Effective, Efficient Organizing[edit]

Those we interviewed for ”Who Decides” often referred to anecdotal concerns about the efficiency of Participatory Grantmaking models. With so many people involved, with all of the language differences, background differences, and other unwieldy details of a democratic group process, how can the grantmaking possibly be effective, both in regards to time spent and monetary cost?

”Who Decides” respondents framed efficiency and effectiveness in another light. They pointed

out that while having one person make a decision may be faster and require fewer resources, it's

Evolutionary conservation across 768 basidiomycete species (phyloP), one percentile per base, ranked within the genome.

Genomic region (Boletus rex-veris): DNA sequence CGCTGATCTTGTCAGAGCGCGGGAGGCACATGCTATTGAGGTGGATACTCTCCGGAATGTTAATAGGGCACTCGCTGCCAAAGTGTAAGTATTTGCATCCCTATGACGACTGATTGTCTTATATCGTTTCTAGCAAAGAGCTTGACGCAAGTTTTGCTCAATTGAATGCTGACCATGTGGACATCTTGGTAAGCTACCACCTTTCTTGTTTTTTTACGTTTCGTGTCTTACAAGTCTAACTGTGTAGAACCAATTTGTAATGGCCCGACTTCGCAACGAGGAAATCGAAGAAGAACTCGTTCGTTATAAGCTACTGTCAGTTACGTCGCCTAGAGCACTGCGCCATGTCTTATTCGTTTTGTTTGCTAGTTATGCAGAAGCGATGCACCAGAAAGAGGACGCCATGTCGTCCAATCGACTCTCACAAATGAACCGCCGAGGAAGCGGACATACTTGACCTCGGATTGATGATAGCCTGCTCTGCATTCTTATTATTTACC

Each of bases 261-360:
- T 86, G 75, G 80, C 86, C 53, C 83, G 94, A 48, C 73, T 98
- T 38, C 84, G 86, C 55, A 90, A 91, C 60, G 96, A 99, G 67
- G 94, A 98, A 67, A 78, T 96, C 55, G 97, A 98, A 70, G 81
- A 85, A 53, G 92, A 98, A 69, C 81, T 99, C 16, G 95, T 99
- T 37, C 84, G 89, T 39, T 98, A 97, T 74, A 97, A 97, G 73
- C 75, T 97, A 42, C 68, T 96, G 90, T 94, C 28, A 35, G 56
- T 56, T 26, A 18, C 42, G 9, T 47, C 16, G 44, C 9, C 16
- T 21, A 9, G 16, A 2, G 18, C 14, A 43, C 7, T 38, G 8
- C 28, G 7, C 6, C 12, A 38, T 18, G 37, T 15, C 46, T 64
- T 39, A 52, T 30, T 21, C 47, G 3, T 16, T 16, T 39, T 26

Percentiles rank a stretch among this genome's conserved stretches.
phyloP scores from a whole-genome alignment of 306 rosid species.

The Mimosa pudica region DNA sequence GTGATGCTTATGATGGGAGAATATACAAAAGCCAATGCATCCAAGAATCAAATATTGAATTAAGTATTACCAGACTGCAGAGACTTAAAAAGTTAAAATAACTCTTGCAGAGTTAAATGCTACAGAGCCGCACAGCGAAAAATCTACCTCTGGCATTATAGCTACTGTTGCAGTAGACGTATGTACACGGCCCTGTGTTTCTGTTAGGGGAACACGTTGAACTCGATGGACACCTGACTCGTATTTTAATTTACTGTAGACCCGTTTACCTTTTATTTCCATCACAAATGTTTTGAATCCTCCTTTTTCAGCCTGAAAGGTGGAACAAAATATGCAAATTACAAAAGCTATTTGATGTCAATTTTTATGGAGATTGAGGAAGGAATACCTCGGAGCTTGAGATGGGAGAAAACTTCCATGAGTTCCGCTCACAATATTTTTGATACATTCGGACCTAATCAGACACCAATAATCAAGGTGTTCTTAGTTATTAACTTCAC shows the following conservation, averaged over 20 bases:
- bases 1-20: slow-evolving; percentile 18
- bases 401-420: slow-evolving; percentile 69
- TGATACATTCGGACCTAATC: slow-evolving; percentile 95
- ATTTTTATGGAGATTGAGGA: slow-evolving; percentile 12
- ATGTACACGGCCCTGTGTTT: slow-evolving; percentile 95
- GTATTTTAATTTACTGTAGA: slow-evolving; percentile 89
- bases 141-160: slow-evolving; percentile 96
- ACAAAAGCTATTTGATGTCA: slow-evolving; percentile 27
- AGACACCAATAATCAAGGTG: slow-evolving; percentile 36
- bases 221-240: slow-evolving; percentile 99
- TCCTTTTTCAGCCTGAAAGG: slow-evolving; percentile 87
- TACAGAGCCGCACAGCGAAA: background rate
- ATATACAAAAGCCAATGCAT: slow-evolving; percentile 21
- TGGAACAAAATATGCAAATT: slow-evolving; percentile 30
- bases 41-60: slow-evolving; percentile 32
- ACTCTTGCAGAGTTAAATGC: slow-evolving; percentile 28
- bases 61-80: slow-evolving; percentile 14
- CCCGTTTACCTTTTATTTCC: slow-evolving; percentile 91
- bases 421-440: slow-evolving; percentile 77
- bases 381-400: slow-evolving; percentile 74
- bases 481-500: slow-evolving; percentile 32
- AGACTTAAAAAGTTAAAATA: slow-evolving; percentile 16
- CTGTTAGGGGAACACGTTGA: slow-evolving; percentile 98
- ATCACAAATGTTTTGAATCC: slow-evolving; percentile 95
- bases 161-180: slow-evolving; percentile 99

not effective if the grantmaking decisions turn out to be flawed or ill-advised. In a Participatory Grantmaking model, the time and cost of proceedings also have added value beyond the strength of the grantmaking decisions: connecting groups, movement building, and increased philanthropic literacy for panelists, which can strengthen their own fundraising, movement building, and leadership efforts. In fact, some of the WMF grantmaking processes are very quick. The PEG has rolling acceptance, and generally comes to a decision within two to six weeks from receiving a proposal. Still, WMF staff clearly echoed a commitment to process and belief that outcomes are strongly improved by taking the time to involve a diversity of thought - inviting not only committees but the entire community to add their voices. "We couldn't do it any other way," says Jessie Wild Sneller, Senior Manager of Global Learning & Evaluation, "|t's not just that we would break trust, but we would really break our pipeline of innovation."